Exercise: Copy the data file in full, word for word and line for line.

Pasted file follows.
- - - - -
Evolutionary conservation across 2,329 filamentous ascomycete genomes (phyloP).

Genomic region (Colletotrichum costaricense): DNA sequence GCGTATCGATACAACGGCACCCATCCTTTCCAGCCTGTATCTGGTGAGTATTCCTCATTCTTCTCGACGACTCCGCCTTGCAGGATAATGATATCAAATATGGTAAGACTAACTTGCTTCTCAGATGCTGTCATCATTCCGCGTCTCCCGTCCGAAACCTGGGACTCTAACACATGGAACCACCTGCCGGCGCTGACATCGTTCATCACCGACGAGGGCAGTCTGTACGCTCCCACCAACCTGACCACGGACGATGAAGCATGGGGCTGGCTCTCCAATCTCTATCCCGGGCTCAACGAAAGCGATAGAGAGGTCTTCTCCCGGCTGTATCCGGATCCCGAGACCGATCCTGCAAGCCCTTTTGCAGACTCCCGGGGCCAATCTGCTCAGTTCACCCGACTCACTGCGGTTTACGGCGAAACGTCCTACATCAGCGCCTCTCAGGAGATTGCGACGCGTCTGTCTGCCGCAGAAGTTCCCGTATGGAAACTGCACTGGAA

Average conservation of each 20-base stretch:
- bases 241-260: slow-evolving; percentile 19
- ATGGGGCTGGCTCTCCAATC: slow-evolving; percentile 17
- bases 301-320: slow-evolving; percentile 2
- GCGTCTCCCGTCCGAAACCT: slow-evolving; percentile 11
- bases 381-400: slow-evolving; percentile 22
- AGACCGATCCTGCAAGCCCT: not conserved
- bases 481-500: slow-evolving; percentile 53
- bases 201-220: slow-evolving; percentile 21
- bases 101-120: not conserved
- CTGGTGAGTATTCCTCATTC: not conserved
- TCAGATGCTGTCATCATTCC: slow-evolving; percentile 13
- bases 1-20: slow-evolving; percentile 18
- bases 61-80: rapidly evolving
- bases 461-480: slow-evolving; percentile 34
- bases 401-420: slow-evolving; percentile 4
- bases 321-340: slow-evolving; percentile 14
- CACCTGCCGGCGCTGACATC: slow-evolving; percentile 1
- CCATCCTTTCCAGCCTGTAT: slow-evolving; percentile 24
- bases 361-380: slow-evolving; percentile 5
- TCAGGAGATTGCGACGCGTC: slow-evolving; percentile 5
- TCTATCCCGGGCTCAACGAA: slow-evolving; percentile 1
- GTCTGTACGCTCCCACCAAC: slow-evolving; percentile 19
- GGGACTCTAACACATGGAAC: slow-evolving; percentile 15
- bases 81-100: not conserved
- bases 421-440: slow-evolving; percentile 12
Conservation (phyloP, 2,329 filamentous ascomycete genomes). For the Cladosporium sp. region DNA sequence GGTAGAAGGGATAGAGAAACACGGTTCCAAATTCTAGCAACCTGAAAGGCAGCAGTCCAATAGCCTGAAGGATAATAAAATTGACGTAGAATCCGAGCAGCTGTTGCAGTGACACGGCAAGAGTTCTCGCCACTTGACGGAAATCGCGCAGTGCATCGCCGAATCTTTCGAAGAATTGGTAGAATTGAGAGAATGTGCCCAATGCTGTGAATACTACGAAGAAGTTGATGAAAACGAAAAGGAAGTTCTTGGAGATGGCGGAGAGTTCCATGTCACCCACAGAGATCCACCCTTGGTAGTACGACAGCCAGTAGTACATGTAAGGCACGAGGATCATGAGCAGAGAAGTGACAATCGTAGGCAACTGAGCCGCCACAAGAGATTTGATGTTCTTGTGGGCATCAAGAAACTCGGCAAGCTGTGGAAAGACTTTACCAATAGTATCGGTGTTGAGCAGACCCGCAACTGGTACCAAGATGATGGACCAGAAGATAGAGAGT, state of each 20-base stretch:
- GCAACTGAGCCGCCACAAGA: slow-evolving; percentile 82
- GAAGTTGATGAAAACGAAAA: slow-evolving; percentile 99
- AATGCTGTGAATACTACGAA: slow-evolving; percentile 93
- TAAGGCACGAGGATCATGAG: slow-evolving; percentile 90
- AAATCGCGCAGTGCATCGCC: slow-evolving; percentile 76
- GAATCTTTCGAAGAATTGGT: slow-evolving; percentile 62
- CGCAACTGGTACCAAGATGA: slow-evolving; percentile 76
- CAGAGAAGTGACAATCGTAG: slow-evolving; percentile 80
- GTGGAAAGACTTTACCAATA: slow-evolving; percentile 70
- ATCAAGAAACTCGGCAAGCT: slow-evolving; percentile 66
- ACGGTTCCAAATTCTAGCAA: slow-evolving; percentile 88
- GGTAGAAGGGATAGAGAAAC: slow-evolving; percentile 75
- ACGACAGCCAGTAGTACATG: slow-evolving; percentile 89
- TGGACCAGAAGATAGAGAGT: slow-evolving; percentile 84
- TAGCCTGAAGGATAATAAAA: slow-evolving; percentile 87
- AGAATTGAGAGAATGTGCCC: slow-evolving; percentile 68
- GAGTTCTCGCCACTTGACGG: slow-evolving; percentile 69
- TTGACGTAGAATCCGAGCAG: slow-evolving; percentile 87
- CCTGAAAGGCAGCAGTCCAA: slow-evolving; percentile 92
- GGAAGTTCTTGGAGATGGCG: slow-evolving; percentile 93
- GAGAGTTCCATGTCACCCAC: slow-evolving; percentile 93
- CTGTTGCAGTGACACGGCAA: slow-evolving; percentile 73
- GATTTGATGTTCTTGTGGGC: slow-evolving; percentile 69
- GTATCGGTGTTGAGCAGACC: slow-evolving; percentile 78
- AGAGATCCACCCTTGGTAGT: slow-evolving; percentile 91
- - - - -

Evolutionary conservation across 2,329 filamentous ascomycete genomes (phyloP).

Genomic region (Colletotrichum costaricense): DNA sequence GCGTATCGATACAACGGCACCCATCCTTTCCAGCCTGTATCTGGTGAGTATTCCTCATTCTTCTCGACGACTCCGCCTTGCAGGATAATGATATCAAATATGGTAAGACTAACTTGCTTCTCAGATGCTGTCATCATTCCGCGTCTCCCGTCCGAAACCTGGGACTCTAACACATGGAACCACCTGCCGGCGCTGACATCGTTCATCACCGACGAGGGCAGTCTGTACGCTCCCACCAACCTGACCACGGACGATGAAGCATGGGGCTGGCTCTCCAATCTCTATCCCGGGCTCAACGAAAGCGATAGAGAGGTCTTCTCCCGGCTGTATCCGGATCCCGAGACCGATCCTGCAAGCCCTTTTGCAGACTCCCGGGGCCAATCTGCTCAGTTCACCCGACTCACTGCGGTTTACGGCGAAACGTCCTACATCAGCGCCTCTCAGGAGATTGCGACGCGTCTGTCTGCCGCAGAAGTTCCCGTATGGAAACTGCACTGGAA

Average conservation of each 20-base stretch:
- bases 241-260: slow-evolving; percentile 19
- ATGGGGCTGGCTCTCCAATC: slow-evolving; percentile 17
- bases 301-320: slow-evolving; percentile 2
- GCGTCTCCCGTCCGAAACCT: slow-evolving; percentile 11
- bases 381-400: slow-evolving; percentile 22
- AGACCGATCCTGCAAGCCCT: not conserved
- bases 481-500: slow-evolving; percentile 53
- bases 201-220: slow-evolving; percentile 21
- bases 101-120: not conserved
- CTGGTGAGTATTCCTCATTC: not conserved
- TCAGATGCTGTCATCATTCC: slow-evolving; percentile 13
- bases 1-20: slow-evolving; percentile 18
- bases 61-80: rapidly evolving
- bases 461-480: slow-evolving; percentile 34
- bases 401-420: slow-evolving; percentile 4
- bases 321-340: slow-evolving; percentile 14
- CACCTGCCGGCGCTGACATC: slow-evolving; percentile 1
- CCATCCTTTCCAGCCTGTAT: slow-evolving; percentile 24
- bases 361-380: slow-evolving; percentile 5
- TCAGGAGATTGCGACGCGTC: slow-evolving; percentile 5
- TCTATCCCGGGCTCAACGAA: slow-evolving; percentile 1
- GTCTGTACGCTCCCACCAAC: slow-evolving; percentile 19
- GGGACTCTAACACATGGAAC: slow-evolving; percentile 15
- bases 81-100: not conserved
- bases 421-440: slow-evolving; percentile 12
Conservation (phyloP, 2,329 filamentous ascomycete genomes). For the Cladosporium sp. region DNA sequence GGTAGAAGGGATAGAGAAACACGGTTCCAAATTCTAGCAACCTGAAAGGCAGCAGTCCAATAGCCTGAAGGATAATAAAATTGACGTAGAATCCGAGCAGCTGTTGCAGTGACACGGCAAGAGTTCTCGCCACTTGACGGAAATCGCGCAGTGCATCGCCGAATCTTTCGAAGAATTGGTAGAATTGAGAGAATGTGCCCAATGCTGTGAATACTACGAAGAAGTTGATGAAAACGAAAAGGAAGTTCTTGGAGATGGCGGAGAGTTCCATGTCACCCACAGAGATCCACCCTTGGTAGTACGACAGCCAGTAGTACATGTAAGGCACGAGGATCATGAGCAGAGAAGTGACAATCGTAGGCAACTGAGCCGCCACAAGAGATTTGATGTTCTTGTGGGCATCAAGAAACTCGGCAAGCTGTGGAAAGACTTTACCAATAGTATCGGTGTTGAGCAGACCCGCAACTGGTACCAAGATGATGGACCAGAAGATAGAGAGT, state of each 20-base stretch:
- GCAACTGAGCCGCCACAAGA: slow-evolving; percentile 82
- GAAGTTGATGAAAACGAAAA: slow-evolving; percentile 99
- AATGCTGTGAATACTACGAA: slow-evolving; percentile 93
- TAAGGCACGAGGATCATGAG: slow-evolving; percentile 90
- AAATCGCGCAGTGCATCGCC: slow-evolving; percentile 76
- GAATCTTTCGAAGAATTGGT: slow-evolving; percentile 62
- CGCAACTGGTACCAAGATGA: slow-evolving; percentile 76
- CAGAGAAGTGACAATCGTAG: slow-evolving; percentile 80
- GTGGAAAGACTTTACCAATA: slow-evolving; percentile 70
- ATCAAGAAACTCGGCAAGCT: slow-evolving; percentile 66
- ACGGTTCCAAATTCTAGCAA: slow-evolving; percentile 88
- GGTAGAAGGGATAGAGAAAC: slow-evolving; percentile 75
- ACGACAGCCAGTAGTACATG: slow-evolving; percentile 89
- TGGACCAGAAGATAGAGAGT: slow-evolving; percentile 84
- TAGCCTGAAGGATAATAAAA: slow-evolving; percentile 87
- AGAATTGAGAGAATGTGCCC: slow-evolving; percentile 68
- GAGTTCTCGCCACTTGACGG: slow-evolving; percentile 69
- TTGACGTAGAATCCGAGCAG: slow-evolving; percentile 87
- CCTGAAAGGCAGCAGTCCAA: slow-evolving; percentile 92
- GGAAGTTCTTGGAGATGGCG: slow-evolving; percentile 93
- GAGAGTTCCATGTCACCCAC: slow-evolving; percentile 93
- CTGTTGCAGTGACACGGCAA: slow-evolving; percentile 73
- GATTTGATGTTCTTGTGGGC: slow-evolving; percentile 69
- GTATCGGTGTTGAGCAGACC: slow-evolving; percentile 78
- AGAGATCCACCCTTGGTAGT: slow-evolving; percentile 91